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3 Reasons Why a Holistic, Community Approach Can Help Improve Maternal Care in Georgia

Woman with doctor

Just when Georgia's moms thought their lives were returning to some sense of normality in today's post-pandemic world, they are now facing a new challenge: surging inflation that is putting pressure on funds available for healthcare.

These days it is hard not to miss the news stories about how inflation is running around 8% annually, its highest level in 40 years. And most economic experts foresee inflation remaining elevated for the rest of this year. While healthcare costs generally lag inflation (contracts among insurers, providers and the government are agreed in advance), rising prices for food, gas and clothing already are taking a bite out of our wallets.

For expecting mothers who do not receive prenatal care because they can no longer afford it due to inflation, the consequences could be dire. Research has shown that babies of mothers who forgo prenatal care are five times more likely to die than those born to mothers who receive care.

Our state, sadly, has the highest maternal death rate in the country, with about 26 Georgia women dying each year from pregnancy complications for every 100,000 births (compared to the national average of about 17), according to the Georgia Department of Public Health (GDPH). GDPH also estimates that 87% of those were preventable.

The solution to improving outcomes requires a holistic strategy to maternal care. It involves building community and extending care beyond conventional healthcare providers to include a wider range of social services experts, such as child and family social workers, mental health professionals, and housing and transportation specialists. Here are three areas where such an approach can make a difference:

1. Build a community of traditional and non-traditional healthcare professionals

Effective maternity care requires a collaborative approach. In addition to traditional healthcare professionals - an obstetrician/gynecologist, primary care physician, midwife and nurse -expecting mothers can benefit from the care of nonmedical experts.

Involving a nutritionist, doula, mental health therapist and community health worker, for example, can help patients stay healthy during pregnancy and better prepare for birth. These professionals are specially trained in their area of expertise and can provide essential nutritional and emotional care beyond that offered conventional healthcare practitioners.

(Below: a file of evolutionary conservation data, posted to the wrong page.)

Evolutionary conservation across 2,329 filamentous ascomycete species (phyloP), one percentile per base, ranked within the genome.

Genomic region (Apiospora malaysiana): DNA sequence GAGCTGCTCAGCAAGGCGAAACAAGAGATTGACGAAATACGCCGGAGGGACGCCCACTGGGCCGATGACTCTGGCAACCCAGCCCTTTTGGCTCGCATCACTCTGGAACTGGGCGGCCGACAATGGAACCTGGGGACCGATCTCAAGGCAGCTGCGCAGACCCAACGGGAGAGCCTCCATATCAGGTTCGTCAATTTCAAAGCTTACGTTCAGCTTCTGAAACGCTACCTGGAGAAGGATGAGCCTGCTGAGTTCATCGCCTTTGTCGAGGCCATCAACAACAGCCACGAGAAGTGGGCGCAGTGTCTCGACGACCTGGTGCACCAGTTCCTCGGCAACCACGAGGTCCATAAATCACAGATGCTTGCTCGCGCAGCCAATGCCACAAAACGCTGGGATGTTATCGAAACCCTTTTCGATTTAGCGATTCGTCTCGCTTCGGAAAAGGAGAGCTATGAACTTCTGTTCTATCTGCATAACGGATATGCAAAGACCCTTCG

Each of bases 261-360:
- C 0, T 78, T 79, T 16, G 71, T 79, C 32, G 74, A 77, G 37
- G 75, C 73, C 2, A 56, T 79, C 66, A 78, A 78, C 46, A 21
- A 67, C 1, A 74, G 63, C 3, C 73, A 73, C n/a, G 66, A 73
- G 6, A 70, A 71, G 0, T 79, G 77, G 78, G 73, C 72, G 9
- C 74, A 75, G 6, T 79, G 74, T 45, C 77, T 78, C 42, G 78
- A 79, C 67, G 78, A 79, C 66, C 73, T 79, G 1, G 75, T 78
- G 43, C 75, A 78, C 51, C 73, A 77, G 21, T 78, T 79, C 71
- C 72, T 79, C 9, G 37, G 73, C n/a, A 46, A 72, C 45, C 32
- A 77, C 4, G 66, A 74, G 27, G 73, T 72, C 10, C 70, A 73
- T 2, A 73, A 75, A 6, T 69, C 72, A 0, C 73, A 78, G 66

A multidisciplinary team approach helps ensure that no stone is left unturned, and mothers receive the proper care before and after birth.

2. Build a virtual community

Before the pandemic, consumer use of virtual healthcare services was limited. Today, telemedicine is no longer a “nice to have” option. It is a “must have” service. With the right internet connection and computer, virtual care is now readily available to expecting mothers.

Virtual care makes it easier - especially for working women and expecting mothers who do not have a car of their own or rely on public transportation - to schedule visits and follow-up appointments and discuss test results and care plans. Virtual prenatal classes also will significantly help first-time mothers become more knowledgeable and prepared for childbirth.

3. Build a community beyond medical care

Another important consideration involves assessing the social, economic and physical environments of expecting mothers. These social determinants of health - education, safe and affordable housing and transportation, easy access to grocery stores - all play a role in a mother's health and quality of life.

Affordable housing and healthcare is a topic unto itself, but there is a growing body of research that has linked poor health to housing instability (such as falling behind on rent or having to move because of gentrification). Local affordable housing experts can provide invaluable insight that can potentially help improve health by identifying non-medical costs and barriers that may negatively impact care.

Just as important, many expecting mothers - especially those in underserved populations -require reliable, inexpensive transportation options so they can visit members of their healthcare team. Our company, for example, offers no-cost transportation services to make it easy for mothers to get to and from visits with their healthcare professionals.

There is a well-known African proverb that says, “It takes a village to raise a child.” By involving a community of traditional and non-traditional healthcare professionals, a virtual community and a community beyond medical care, we collectively can help more expecting mothers deliver healthy babies and improve the standard of maternal care in our state.

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